To that effect, Kristen Queen, interim director of the School of Music at Texas Christian University and a yoga teacher, looks to resources like Mia Olson’s Musician’s Yoga: A Guide to Practice, Performance, and Inspiration to guide her Yoga for Musicians college course, a twice-weekly class that integrates breath and alignment to reduce stress on muscles and joints and help students bring awareness to form and function. “Practicing yoga bolsters balance within the body, supports full range of motion in the joints, strengthens the core to support the lower back, and generally helps us be mindful of our bodies when approaching our instruments,” she says.
“Many musicians play asymmetrical instruments, and their bodies adapt to that load in positive and negative ways,” says Seattle-based movement educator and professional classical musician, Kayleigh Miller. “Asana can reveal problems with asymmetry and provide tools to strengthen and mobilize imbalanced areas while enhancing awareness and understanding of the body. Most classical musicians deal with rigorous rehearsal, audition, and performance schedules, and down-regulating the nervous system through breath and mindful movements is essential for maintaining focus and clarity under pressure.”
“MANY MUSICIANS PLAY ASYMMETRICAL INSTRUMENTS, AND THEIR BODIES ADAPT TO THAT LOAD IN POSITIVE AND NEGATIVE WAYS…”
- KAYLEIGH MILLER
I met Perico at New Orleans’ Smoothie King Center one bright and crisp February day, where the Panic! troupe had just rolled in after an all-night drive from an Austin show. It was the second leg of Panic!’s U.S. tour, and temperatures had dipped significantly since the tour kicked off, to say the least. In fact, New Orleans was one of the first cities Perico had seen in the past six weeks that hadn’t been rocked by a frigid “snowpocalypse.” But as a world-traveled performer, Perico is resilient—even in extreme conditions—and unwaveringly committed to her yoga practice.
With post-show bedtimes well after midnight, Perico typically salutes the sun around noon. She does a few morning stretches in her top bunk on the third level of the tour bus, hops down, and if her nine bus mates have already left for the venue, she sets up her mat in “the living room”—a deceptively spacious-sounding term for the compact front of the bus that can be extended by a few feet when parked. Since sleeping in the berth can be especially crampy for her sides and lower back, side extensions, hip-flexor stretches, and lower-back massages are a must, she says.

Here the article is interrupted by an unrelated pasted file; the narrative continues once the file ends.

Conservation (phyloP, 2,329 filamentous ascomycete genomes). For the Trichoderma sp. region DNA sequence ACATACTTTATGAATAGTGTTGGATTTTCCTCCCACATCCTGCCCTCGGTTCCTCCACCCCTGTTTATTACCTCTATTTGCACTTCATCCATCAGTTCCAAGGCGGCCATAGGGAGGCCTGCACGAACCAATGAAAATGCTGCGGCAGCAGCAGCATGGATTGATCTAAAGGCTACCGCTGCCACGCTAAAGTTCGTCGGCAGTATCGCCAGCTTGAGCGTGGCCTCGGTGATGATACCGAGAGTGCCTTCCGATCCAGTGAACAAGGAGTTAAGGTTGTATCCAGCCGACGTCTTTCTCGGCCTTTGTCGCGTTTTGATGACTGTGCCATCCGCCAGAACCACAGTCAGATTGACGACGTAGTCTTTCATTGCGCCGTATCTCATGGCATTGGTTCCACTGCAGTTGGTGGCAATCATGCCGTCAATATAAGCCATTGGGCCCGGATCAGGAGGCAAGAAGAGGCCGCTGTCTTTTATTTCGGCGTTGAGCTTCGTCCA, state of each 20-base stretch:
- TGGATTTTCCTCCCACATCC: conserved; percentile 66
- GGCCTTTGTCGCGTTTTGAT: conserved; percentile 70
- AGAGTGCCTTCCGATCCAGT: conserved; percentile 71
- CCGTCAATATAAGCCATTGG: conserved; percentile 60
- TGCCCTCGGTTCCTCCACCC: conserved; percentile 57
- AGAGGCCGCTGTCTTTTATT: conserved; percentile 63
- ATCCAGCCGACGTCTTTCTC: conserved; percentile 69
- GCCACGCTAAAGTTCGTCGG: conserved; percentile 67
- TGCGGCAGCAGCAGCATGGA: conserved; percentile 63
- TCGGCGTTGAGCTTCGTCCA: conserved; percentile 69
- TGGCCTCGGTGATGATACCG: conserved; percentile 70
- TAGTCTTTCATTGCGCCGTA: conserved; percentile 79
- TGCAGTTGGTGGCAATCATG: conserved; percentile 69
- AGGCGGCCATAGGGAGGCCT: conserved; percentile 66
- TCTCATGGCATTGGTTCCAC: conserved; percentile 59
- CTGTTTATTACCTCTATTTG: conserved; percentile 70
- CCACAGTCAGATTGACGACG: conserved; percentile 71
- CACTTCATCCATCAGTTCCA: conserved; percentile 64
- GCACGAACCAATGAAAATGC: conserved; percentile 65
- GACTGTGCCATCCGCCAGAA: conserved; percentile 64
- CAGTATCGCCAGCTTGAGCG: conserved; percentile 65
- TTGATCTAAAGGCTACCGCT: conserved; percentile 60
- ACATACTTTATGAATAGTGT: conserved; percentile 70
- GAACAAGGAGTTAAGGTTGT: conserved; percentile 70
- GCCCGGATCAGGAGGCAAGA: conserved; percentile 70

The day we meet in New Orleans, Perico tells me she's only had time for a 30-minute flow before greeting me at the venue. We stop for a snack on the bus and then head backstage. “Welcome to the venue!” she says, gesturing toward the mounting commotion as nearly a hundred crew members scurry about, producing an arena-sized spectacle out of thin air. We head straight to her dressing room, and as Perico repacks her suitcase, I wonder how bandmates Hazley and Metzler will possibly fit into the tiny room with us when they return from souvenir shopping.
Once the women return, we’re off to a quick soundcheck with Panic!’s other band members before an early dinner where we split vegan beignets (doughy and warm and way more delicious than they may sound) and then dash back to the venue. Because barricades and metal detectors are already set up and Panic! fans are swarming the arena, our driver drops us off at the front entrance. We navigate around giddy groups donning T-shirts of frontman Urie’s face, and race to the backstage entrance. No one notices us—in fact, none of the soon-to-be-shrieking fans even seem to realize they’ll be cheering and singing along to my companions in just under two hours.